Central Texas letter grades
The two highest performing Central Texas districts, Eanes and Lake Travis, also have some of the smallest percentages of low-income students.
In the Bastrop school district, where two in three students come from low-income families, the majority of schools received unsatisfactory grades. Heather Christie, the district’s director of accountability, said how a student or school is performing should take into account various measures, “and the A-F system just doesn’t do that for schools as it stands now.”
“The data is there that shows students who come from poverty or economic disadvantage have numerous hurdles, including academic,” Christie said. “The fact that schools with a high percentage of students who are low-(income) were the ones earning more of the Ds and Fs is no coincidence. That’s why there are so many superintendents and school boards around the state, including Bastrop ISD, standing up.”
At least 150 school districts, including Austin, Bastrop and Dripping Springs, passed resolutions asking lawmakers to repeal the letter grade rating system in favor of a community-based accountability system.
Larkin Tackett, the Austin executive director of charter school operator IDEA Public Schools said a big part of IDEA’s success is making sure that students are held to high expectations, regardless of their income level. About 96 percent of the charter’s Austin students are low-income, but they still performed well under the A-F system.
“The biggest in-school factor is the quality of instruction,” Tackett said. “When adults in the system get it right, students can achieve their potential. That doesn’t mean poverty and all the contextual factors in children’s lives don’t matter. We believe they matter a lot. That’s why maintaining high expectations for those students is so important.”
The Texas High Performance Consortium, a group of 22 districts, which includes Eanes, Lake Travis and Round Rock, charged with advising state officials on ways to improve education, recently recommended repealing the A-F system, in favor of one “that is not over-reliant on high-stakes testing…(and) emphasizes high-priority learning standards.”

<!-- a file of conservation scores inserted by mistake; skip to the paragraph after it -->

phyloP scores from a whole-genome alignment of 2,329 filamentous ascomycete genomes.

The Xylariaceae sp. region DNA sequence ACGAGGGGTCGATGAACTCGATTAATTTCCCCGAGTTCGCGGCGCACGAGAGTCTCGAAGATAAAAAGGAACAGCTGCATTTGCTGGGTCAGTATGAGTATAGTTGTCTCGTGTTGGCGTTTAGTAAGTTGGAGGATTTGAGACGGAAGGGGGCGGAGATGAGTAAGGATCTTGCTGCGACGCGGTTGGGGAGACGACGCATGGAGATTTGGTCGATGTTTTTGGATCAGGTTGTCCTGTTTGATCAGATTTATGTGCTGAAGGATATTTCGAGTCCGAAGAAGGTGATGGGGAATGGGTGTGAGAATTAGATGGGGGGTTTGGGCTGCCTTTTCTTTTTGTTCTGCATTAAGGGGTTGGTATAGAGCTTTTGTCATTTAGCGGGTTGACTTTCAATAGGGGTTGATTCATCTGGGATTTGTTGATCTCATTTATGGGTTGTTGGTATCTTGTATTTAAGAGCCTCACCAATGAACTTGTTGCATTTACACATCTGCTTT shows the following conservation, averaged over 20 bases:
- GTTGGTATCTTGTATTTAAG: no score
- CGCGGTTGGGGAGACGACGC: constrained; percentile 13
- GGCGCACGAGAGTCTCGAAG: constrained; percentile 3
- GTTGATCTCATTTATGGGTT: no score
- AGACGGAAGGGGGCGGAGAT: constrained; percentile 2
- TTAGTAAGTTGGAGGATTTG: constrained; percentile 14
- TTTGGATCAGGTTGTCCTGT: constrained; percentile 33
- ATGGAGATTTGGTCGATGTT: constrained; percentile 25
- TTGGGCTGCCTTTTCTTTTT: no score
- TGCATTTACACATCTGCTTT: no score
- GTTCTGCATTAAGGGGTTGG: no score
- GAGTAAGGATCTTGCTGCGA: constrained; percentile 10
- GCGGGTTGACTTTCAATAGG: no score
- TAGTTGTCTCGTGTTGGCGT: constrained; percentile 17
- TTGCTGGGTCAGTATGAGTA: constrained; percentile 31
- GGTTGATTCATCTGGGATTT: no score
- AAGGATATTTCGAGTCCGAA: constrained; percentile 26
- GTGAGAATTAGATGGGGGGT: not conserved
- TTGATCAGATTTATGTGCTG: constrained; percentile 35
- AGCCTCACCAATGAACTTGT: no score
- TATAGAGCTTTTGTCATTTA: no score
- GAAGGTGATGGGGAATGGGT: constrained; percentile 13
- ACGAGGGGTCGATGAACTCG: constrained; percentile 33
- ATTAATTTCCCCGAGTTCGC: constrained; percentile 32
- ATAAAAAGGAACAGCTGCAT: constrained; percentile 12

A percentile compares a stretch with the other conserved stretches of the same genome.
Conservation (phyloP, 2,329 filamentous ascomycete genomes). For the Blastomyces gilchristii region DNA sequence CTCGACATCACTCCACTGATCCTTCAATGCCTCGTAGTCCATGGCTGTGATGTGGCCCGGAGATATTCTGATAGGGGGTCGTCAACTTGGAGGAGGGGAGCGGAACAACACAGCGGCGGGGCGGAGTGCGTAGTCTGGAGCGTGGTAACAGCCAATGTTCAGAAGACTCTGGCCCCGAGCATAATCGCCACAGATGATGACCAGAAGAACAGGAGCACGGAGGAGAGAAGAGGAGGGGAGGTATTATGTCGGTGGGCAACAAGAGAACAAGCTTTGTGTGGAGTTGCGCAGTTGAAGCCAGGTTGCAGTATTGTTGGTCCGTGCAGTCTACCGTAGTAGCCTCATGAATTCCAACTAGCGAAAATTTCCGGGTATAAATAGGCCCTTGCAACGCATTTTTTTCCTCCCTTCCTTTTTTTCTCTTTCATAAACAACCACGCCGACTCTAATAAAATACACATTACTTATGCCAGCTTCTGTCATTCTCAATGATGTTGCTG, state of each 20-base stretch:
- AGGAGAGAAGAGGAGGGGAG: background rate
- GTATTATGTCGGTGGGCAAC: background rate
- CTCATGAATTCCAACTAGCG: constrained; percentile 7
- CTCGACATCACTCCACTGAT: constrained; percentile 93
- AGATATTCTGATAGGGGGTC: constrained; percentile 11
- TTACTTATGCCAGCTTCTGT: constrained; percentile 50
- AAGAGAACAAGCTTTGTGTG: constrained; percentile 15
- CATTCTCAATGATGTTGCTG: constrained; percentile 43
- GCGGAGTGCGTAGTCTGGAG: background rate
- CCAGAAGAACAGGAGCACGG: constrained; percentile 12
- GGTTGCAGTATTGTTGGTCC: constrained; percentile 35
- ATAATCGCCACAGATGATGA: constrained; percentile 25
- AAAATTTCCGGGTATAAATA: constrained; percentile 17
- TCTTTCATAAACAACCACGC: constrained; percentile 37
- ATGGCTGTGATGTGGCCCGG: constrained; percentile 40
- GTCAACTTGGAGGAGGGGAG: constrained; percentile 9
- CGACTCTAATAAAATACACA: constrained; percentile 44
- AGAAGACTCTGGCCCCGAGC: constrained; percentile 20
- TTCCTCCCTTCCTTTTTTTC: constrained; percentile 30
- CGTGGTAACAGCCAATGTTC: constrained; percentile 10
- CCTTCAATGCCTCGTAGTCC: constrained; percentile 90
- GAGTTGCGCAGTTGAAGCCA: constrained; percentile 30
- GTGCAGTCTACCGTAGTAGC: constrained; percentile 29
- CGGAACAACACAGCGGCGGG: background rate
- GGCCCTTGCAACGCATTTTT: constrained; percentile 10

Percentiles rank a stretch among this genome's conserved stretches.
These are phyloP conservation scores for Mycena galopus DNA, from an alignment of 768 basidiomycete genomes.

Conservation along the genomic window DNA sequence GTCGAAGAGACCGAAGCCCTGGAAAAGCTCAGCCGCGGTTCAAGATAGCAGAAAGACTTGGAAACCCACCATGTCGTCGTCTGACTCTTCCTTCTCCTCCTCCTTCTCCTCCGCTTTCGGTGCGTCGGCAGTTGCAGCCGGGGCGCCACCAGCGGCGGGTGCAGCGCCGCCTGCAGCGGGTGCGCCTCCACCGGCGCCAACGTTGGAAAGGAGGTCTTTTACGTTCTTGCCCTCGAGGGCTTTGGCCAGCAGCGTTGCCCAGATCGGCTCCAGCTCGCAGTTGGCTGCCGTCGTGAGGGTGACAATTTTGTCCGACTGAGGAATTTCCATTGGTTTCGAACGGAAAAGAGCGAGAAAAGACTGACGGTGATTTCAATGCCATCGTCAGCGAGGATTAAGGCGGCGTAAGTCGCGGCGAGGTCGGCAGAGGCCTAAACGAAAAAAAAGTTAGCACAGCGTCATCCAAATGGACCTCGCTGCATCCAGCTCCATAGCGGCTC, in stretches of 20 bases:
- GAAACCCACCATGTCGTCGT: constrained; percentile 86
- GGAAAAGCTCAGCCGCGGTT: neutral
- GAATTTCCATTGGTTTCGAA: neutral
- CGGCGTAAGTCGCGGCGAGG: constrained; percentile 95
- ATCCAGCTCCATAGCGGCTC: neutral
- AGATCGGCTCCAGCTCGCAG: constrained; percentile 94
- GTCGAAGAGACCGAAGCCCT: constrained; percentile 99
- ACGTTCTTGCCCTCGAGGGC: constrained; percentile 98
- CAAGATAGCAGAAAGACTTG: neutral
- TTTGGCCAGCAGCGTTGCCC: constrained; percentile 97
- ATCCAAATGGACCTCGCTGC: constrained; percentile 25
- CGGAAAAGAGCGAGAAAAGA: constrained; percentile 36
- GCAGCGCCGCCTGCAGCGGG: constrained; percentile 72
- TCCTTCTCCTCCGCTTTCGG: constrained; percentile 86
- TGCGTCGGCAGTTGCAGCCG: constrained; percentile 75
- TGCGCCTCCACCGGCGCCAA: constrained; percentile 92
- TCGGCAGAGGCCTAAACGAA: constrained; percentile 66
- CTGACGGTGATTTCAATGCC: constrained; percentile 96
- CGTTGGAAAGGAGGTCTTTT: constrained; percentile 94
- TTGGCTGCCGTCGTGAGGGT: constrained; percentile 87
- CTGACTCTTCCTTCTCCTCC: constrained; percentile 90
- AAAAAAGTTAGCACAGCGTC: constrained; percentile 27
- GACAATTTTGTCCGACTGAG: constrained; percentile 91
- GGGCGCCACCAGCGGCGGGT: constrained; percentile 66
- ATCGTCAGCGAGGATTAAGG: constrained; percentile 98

More than half of the A-F system is based on state standarized test performance. The districts and campuses were graded on how students perform on the State of Texas Assessments of Academic Readiness; how they improve on the STAAR year-over-year; how well students are prepared for college or careers after high school; and how schools and districts close the performance gaps between lower-income and higher-income students.
Dee Carney with Austin-based Moak, Casey & Associates, a leading education consulting firm in the state, said that a redeeming quality of Texas’ A-F system is that performance is broken down into several categories. She disagrees, however, with the system’s definition of a low-income student as one who is federally qualified to receive lunch at a free or reduced price. She said the system should redefine in a more detailed way what constitutes a low-income student and give campuses that serve a high population of them a boost in all categories that the state measures.
Former Texas education commissioner Michael Williams said last weekend that the A-F system has potential to be a fair state accountability system, but that schools with similar demographics should be measured against each other so that disparities in the ratings are not so wide.
“If you add that piece with the fabric that we have, we get closer to a system that is fair,” Williams said during a discussion about race in education organized by the Texas Tribune. “Economics is sort of the driver and one of the most significant variables in our learning system. You can’t ignore it. It’s silly to try to do so and it’s harmful to do so.”